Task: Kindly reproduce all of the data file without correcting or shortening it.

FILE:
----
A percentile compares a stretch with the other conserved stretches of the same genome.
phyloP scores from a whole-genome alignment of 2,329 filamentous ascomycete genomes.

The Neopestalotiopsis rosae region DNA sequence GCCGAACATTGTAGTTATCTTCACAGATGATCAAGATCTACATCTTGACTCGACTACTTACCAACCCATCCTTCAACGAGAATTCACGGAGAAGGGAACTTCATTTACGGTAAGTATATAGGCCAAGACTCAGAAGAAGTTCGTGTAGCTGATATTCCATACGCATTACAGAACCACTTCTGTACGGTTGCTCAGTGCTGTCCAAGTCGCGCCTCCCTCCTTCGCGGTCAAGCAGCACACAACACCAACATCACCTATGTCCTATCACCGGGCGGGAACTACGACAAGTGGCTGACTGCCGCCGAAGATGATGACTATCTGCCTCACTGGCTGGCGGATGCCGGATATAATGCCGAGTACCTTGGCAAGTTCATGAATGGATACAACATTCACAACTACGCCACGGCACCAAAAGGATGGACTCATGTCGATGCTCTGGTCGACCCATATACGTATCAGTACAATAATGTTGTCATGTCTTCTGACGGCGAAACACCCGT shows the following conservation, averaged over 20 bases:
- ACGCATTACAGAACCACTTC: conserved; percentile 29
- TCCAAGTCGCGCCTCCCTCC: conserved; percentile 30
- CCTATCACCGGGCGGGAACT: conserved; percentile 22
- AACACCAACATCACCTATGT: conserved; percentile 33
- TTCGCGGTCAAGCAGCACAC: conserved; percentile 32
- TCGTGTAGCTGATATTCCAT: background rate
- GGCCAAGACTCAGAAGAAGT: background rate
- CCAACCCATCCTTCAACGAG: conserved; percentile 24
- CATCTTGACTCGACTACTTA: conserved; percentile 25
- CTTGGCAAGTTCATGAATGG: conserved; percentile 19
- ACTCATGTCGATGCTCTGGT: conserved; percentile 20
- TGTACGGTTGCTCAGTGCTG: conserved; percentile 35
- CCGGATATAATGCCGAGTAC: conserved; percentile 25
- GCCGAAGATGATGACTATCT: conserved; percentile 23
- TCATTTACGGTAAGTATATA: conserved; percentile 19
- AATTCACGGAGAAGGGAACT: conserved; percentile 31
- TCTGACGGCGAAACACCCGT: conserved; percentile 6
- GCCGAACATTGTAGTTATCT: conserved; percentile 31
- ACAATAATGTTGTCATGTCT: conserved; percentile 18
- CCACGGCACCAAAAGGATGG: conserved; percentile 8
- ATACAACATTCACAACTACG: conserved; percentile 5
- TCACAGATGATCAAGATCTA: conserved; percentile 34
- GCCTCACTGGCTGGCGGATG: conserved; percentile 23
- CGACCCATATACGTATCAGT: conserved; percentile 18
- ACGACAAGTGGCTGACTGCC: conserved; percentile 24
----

A percentile compares a stretch with the other conserved stretches of the same genome.
phyloP scores from a whole-genome alignment of 2,329 filamentous ascomycete genomes.

The Neopestalotiopsis rosae region DNA sequence GCCGAACATTGTAGTTATCTTCACAGATGATCAAGATCTACATCTTGACTCGACTACTTACCAACCCATCCTTCAACGAGAATTCACGGAGAAGGGAACTTCATTTACGGTAAGTATATAGGCCAAGACTCAGAAGAAGTTCGTGTAGCTGATATTCCATACGCATTACAGAACCACTTCTGTACGGTTGCTCAGTGCTGTCCAAGTCGCGCCTCCCTCCTTCGCGGTCAAGCAGCACACAACACCAACATCACCTATGTCCTATCACCGGGCGGGAACTACGACAAGTGGCTGACTGCCGCCGAAGATGATGACTATCTGCCTCACTGGCTGGCGGATGCCGGATATAATGCCGAGTACCTTGGCAAGTTCATGAATGGATACAACATTCACAACTACGCCACGGCACCAAAAGGATGGACTCATGTCGATGCTCTGGTCGACCCATATACGTATCAGTACAATAATGTTGTCATGTCTTCTGACGGCGAAACACCCGT shows the following conservation, averaged over 20 bases:
- ACGCATTACAGAACCACTTC: conserved; percentile 29
- TCCAAGTCGCGCCTCCCTCC: conserved; percentile 30
- CCTATCACCGGGCGGGAACT: conserved; percentile 22
- AACACCAACATCACCTATGT: conserved; percentile 33
- TTCGCGGTCAAGCAGCACAC: conserved; percentile 32
- TCGTGTAGCTGATATTCCAT: background rate
- GGCCAAGACTCAGAAGAAGT: background rate
- CCAACCCATCCTTCAACGAG: conserved; percentile 24
- CATCTTGACTCGACTACTTA: conserved; percentile 25
- CTTGGCAAGTTCATGAATGG: conserved; percentile 19
- ACTCATGTCGATGCTCTGGT: conserved; percentile 20
- TGTACGGTTGCTCAGTGCTG: conserved; percentile 35
- CCGGATATAATGCCGAGTAC: conserved; percentile 25
- GCCGAAGATGATGACTATCT: conserved; percentile 23
- TCATTTACGGTAAGTATATA: conserved; percentile 19
- AATTCACGGAGAAGGGAACT: conserved; percentile 31
- TCTGACGGCGAAACACCCGT: conserved; percentile 6
- GCCGAACATTGTAGTTATCT: conserved; percentile 31
- ACAATAATGTTGTCATGTCT: conserved; percentile 18
- CCACGGCACCAAAAGGATGG: conserved; percentile 8
- ATACAACATTCACAACTACG: conserved; percentile 5
- TCACAGATGATCAAGATCTA: conserved; percentile 34
- GCCTCACTGGCTGGCGGATG: conserved; percentile 23
- CGACCCATATACGTATCAGT: conserved; percentile 18
- ACGACAAGTGGCTGACTGCC: conserved; percentile 24